The Department of Veterans Affairs’ suicide hotline still sends nearly one-third of its calls to outside back-up centers. Unfortunately, two of these four backup centers place callers into a queue without re-routing them to another center, so some veterans must wait for thirty minutes or longer to speak to someone. Some are even sent to voicemail; in 2014 alone, at least twenty calls went to voicemail at one backup center. On a suicide hotline, every second is precious.
The VA opened a new call center and hired staff to answer the hotline, but as of November 2016, over 14,000 calls were still being sent to the backup centers. Additionally, not everyone at the backup centers has been appropriately trained to answer the calls and provide resources like the staffers at the VA call center.
Furthermore, the VA does not keep track of how many veterans attempt or commit suicide after using the hotline, so there is no way to monitor how effective the hotline is. And there is no automated caller ID to track the numbers of veterans who call the hotline. To follow up with callers, staff must manually enter the callers’ numbers, which increases the likelihood of errors in dialing. Lastly, there is no way to record calls that are made to the hotline.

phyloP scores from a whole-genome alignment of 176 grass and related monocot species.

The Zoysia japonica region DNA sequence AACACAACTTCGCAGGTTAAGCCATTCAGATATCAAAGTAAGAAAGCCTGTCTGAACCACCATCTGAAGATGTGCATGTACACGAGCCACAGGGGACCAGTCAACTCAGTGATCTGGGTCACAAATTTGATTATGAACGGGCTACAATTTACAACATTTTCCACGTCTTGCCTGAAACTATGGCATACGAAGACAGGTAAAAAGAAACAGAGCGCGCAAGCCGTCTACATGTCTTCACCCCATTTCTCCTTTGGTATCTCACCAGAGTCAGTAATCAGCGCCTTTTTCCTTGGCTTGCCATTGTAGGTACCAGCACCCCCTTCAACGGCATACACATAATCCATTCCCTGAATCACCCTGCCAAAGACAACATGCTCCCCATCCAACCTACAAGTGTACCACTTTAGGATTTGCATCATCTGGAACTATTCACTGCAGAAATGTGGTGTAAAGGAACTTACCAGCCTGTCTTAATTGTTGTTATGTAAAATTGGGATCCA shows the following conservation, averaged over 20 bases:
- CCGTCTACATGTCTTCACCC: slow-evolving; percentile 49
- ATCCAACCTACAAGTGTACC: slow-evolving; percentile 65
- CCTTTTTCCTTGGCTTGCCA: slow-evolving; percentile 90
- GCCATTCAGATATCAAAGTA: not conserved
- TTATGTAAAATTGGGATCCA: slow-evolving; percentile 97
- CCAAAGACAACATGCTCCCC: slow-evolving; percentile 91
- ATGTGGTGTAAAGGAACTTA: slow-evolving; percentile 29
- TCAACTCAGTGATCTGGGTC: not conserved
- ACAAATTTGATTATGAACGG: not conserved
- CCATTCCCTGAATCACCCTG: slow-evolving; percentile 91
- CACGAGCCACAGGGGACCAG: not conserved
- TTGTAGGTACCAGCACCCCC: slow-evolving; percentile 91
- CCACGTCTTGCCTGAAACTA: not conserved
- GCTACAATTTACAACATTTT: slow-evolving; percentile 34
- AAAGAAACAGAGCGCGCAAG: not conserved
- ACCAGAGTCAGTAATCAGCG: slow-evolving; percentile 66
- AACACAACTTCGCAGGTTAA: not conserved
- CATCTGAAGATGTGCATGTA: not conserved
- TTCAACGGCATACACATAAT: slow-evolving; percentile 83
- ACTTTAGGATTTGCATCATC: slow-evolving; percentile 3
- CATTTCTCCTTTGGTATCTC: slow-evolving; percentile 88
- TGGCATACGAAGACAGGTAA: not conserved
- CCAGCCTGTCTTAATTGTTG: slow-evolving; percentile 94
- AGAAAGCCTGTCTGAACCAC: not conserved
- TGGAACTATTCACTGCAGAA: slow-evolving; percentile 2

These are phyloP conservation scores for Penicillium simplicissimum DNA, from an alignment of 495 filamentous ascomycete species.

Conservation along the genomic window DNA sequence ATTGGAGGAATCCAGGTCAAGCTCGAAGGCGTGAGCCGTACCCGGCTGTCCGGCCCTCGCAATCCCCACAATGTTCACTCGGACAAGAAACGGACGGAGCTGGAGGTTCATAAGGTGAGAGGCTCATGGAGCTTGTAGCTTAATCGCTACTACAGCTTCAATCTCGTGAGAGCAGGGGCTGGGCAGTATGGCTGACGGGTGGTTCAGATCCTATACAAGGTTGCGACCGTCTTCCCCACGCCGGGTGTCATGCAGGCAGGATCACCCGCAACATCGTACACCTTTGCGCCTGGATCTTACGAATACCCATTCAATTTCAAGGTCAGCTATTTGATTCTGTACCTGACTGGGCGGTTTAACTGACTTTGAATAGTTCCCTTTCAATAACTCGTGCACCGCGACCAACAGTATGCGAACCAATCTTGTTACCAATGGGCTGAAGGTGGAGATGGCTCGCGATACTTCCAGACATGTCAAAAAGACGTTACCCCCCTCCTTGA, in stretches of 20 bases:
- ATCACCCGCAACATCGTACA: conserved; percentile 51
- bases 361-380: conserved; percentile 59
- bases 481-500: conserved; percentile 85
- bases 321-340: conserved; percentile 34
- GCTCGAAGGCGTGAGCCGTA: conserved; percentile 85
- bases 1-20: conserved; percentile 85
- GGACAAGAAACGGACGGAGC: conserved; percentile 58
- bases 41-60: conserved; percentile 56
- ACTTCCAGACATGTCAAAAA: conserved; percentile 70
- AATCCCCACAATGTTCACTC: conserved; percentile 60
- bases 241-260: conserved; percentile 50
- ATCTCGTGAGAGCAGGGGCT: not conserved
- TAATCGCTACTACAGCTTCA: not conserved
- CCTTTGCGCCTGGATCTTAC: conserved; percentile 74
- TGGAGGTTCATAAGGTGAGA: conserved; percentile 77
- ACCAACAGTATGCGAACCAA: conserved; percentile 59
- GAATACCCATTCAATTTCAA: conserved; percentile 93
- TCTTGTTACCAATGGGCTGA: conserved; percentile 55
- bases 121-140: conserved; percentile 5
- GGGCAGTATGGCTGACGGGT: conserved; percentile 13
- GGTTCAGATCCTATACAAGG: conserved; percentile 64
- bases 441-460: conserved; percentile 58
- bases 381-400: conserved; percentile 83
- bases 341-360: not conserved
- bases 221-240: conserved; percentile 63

The hotline has answered more than 2.5 million calls and dispatched emergency services over 66,000 times since it launched.
John Daigh, assistant inspector general for health care pledged to consider all prior recommendations to improve the hotline.